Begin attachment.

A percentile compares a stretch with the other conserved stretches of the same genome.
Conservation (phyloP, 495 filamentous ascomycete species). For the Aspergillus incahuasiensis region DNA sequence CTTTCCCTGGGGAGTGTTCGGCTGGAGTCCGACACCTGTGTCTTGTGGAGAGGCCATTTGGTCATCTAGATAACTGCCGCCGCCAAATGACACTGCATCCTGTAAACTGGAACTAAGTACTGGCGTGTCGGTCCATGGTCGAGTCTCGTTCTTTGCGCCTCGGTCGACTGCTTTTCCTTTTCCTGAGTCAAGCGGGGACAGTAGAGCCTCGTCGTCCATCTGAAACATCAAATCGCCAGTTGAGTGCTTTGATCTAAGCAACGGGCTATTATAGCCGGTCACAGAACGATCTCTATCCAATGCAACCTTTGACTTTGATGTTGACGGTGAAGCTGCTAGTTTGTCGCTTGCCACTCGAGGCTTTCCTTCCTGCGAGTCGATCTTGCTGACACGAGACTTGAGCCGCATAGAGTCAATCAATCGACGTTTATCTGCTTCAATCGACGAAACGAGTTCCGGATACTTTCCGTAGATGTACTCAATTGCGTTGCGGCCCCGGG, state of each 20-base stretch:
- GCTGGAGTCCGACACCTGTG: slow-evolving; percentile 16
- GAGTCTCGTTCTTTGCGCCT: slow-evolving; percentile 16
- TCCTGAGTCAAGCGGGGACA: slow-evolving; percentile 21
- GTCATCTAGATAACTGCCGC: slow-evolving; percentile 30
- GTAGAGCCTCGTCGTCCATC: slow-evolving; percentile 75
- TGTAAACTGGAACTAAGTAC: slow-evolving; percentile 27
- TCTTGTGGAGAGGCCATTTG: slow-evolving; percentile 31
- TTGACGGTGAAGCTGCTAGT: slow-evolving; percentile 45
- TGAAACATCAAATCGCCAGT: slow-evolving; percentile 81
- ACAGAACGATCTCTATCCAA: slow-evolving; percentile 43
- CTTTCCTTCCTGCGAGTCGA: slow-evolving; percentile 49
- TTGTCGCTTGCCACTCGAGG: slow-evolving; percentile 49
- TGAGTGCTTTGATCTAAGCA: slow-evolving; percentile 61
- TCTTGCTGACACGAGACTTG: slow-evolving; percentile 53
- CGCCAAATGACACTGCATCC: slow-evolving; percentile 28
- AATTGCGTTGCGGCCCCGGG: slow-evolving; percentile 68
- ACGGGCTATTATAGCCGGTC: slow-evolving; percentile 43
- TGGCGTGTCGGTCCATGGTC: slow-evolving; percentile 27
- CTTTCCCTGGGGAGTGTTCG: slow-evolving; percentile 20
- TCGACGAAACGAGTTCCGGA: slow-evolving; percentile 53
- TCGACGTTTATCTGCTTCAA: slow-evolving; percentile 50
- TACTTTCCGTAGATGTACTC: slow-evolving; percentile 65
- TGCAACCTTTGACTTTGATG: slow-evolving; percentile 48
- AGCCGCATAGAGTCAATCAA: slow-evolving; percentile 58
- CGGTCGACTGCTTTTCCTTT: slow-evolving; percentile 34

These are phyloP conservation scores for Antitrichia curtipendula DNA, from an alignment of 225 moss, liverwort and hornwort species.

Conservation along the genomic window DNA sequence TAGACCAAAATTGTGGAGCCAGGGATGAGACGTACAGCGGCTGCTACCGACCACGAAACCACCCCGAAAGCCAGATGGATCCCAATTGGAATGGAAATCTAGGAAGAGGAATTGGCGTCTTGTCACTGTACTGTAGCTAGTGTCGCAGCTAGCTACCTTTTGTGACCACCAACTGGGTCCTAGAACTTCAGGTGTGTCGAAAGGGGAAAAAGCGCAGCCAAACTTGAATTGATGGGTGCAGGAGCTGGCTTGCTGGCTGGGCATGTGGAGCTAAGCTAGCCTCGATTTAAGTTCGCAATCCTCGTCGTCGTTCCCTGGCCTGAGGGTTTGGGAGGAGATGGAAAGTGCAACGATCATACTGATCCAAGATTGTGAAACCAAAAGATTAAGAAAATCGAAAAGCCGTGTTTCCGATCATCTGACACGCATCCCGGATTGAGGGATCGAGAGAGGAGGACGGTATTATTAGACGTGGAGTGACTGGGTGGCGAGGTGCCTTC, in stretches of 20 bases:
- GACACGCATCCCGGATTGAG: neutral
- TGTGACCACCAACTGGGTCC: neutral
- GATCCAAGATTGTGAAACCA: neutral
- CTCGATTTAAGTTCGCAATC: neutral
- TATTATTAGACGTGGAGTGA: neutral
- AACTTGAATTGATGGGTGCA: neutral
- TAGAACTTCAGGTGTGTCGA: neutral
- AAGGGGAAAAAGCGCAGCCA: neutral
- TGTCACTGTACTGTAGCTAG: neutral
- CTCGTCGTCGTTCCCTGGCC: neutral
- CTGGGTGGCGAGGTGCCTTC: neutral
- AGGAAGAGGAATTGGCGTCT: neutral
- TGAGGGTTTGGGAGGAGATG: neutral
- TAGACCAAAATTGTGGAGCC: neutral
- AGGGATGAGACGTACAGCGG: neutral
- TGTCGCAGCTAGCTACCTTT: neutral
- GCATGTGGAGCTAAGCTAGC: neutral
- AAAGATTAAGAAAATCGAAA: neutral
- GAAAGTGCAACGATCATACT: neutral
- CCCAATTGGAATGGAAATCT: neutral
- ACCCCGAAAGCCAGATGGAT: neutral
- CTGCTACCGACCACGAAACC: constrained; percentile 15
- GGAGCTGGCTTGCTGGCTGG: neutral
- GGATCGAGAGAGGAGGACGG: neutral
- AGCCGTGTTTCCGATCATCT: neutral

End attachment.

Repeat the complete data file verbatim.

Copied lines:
A percentile compares a stretch with the other conserved stretches of the same genome.
Conservation (phyloP, 495 filamentous ascomycete species). For the Aspergillus incahuasiensis region DNA sequence CTTTCCCTGGGGAGTGTTCGGCTGGAGTCCGACACCTGTGTCTTGTGGAGAGGCCATTTGGTCATCTAGATAACTGCCGCCGCCAAATGACACTGCATCCTGTAAACTGGAACTAAGTACTGGCGTGTCGGTCCATGGTCGAGTCTCGTTCTTTGCGCCTCGGTCGACTGCTTTTCCTTTTCCTGAGTCAAGCGGGGACAGTAGAGCCTCGTCGTCCATCTGAAACATCAAATCGCCAGTTGAGTGCTTTGATCTAAGCAACGGGCTATTATAGCCGGTCACAGAACGATCTCTATCCAATGCAACCTTTGACTTTGATGTTGACGGTGAAGCTGCTAGTTTGTCGCTTGCCACTCGAGGCTTTCCTTCCTGCGAGTCGATCTTGCTGACACGAGACTTGAGCCGCATAGAGTCAATCAATCGACGTTTATCTGCTTCAATCGACGAAACGAGTTCCGGATACTTTCCGTAGATGTACTCAATTGCGTTGCGGCCCCGGG, state of each 20-base stretch:
- GCTGGAGTCCGACACCTGTG: slow-evolving; percentile 16
- GAGTCTCGTTCTTTGCGCCT: slow-evolving; percentile 16
- TCCTGAGTCAAGCGGGGACA: slow-evolving; percentile 21
- GTCATCTAGATAACTGCCGC: slow-evolving; percentile 30
- GTAGAGCCTCGTCGTCCATC: slow-evolving; percentile 75
- TGTAAACTGGAACTAAGTAC: slow-evolving; percentile 27
- TCTTGTGGAGAGGCCATTTG: slow-evolving; percentile 31
- TTGACGGTGAAGCTGCTAGT: slow-evolving; percentile 45
- TGAAACATCAAATCGCCAGT: slow-evolving; percentile 81
- ACAGAACGATCTCTATCCAA: slow-evolving; percentile 43
- CTTTCCTTCCTGCGAGTCGA: slow-evolving; percentile 49
- TTGTCGCTTGCCACTCGAGG: slow-evolving; percentile 49
- TGAGTGCTTTGATCTAAGCA: slow-evolving; percentile 61
- TCTTGCTGACACGAGACTTG: slow-evolving; percentile 53
- CGCCAAATGACACTGCATCC: slow-evolving; percentile 28
- AATTGCGTTGCGGCCCCGGG: slow-evolving; percentile 68
- ACGGGCTATTATAGCCGGTC: slow-evolving; percentile 43
- TGGCGTGTCGGTCCATGGTC: slow-evolving; percentile 27
- CTTTCCCTGGGGAGTGTTCG: slow-evolving; percentile 20
- TCGACGAAACGAGTTCCGGA: slow-evolving; percentile 53
- TCGACGTTTATCTGCTTCAA: slow-evolving; percentile 50
- TACTTTCCGTAGATGTACTC: slow-evolving; percentile 65
- TGCAACCTTTGACTTTGATG: slow-evolving; percentile 48
- AGCCGCATAGAGTCAATCAA: slow-evolving; percentile 58
- CGGTCGACTGCTTTTCCTTT: slow-evolving; percentile 34

These are phyloP conservation scores for Antitrichia curtipendula DNA, from an alignment of 225 moss, liverwort and hornwort species.

Conservation along the genomic window DNA sequence TAGACCAAAATTGTGGAGCCAGGGATGAGACGTACAGCGGCTGCTACCGACCACGAAACCACCCCGAAAGCCAGATGGATCCCAATTGGAATGGAAATCTAGGAAGAGGAATTGGCGTCTTGTCACTGTACTGTAGCTAGTGTCGCAGCTAGCTACCTTTTGTGACCACCAACTGGGTCCTAGAACTTCAGGTGTGTCGAAAGGGGAAAAAGCGCAGCCAAACTTGAATTGATGGGTGCAGGAGCTGGCTTGCTGGCTGGGCATGTGGAGCTAAGCTAGCCTCGATTTAAGTTCGCAATCCTCGTCGTCGTTCCCTGGCCTGAGGGTTTGGGAGGAGATGGAAAGTGCAACGATCATACTGATCCAAGATTGTGAAACCAAAAGATTAAGAAAATCGAAAAGCCGTGTTTCCGATCATCTGACACGCATCCCGGATTGAGGGATCGAGAGAGGAGGACGGTATTATTAGACGTGGAGTGACTGGGTGGCGAGGTGCCTTC, in stretches of 20 bases:
- GACACGCATCCCGGATTGAG: neutral
- TGTGACCACCAACTGGGTCC: neutral
- GATCCAAGATTGTGAAACCA: neutral
- CTCGATTTAAGTTCGCAATC: neutral
- TATTATTAGACGTGGAGTGA: neutral
- AACTTGAATTGATGGGTGCA: neutral
- TAGAACTTCAGGTGTGTCGA: neutral
- AAGGGGAAAAAGCGCAGCCA: neutral
- TGTCACTGTACTGTAGCTAG: neutral
- CTCGTCGTCGTTCCCTGGCC: neutral
- CTGGGTGGCGAGGTGCCTTC: neutral
- AGGAAGAGGAATTGGCGTCT: neutral
- TGAGGGTTTGGGAGGAGATG: neutral
- TAGACCAAAATTGTGGAGCC: neutral
- AGGGATGAGACGTACAGCGG: neutral
- TGTCGCAGCTAGCTACCTTT: neutral
- GCATGTGGAGCTAAGCTAGC: neutral
- AAAGATTAAGAAAATCGAAA: neutral
- GAAAGTGCAACGATCATACT: neutral
- CCCAATTGGAATGGAAATCT: neutral
- ACCCCGAAAGCCAGATGGAT: neutral
- CTGCTACCGACCACGAAACC: constrained; percentile 15
- GGAGCTGGCTTGCTGGCTGG: neutral
- GGATCGAGAGAGGAGGACGG: neutral
- AGCCGTGTTTCCGATCATCT: neutral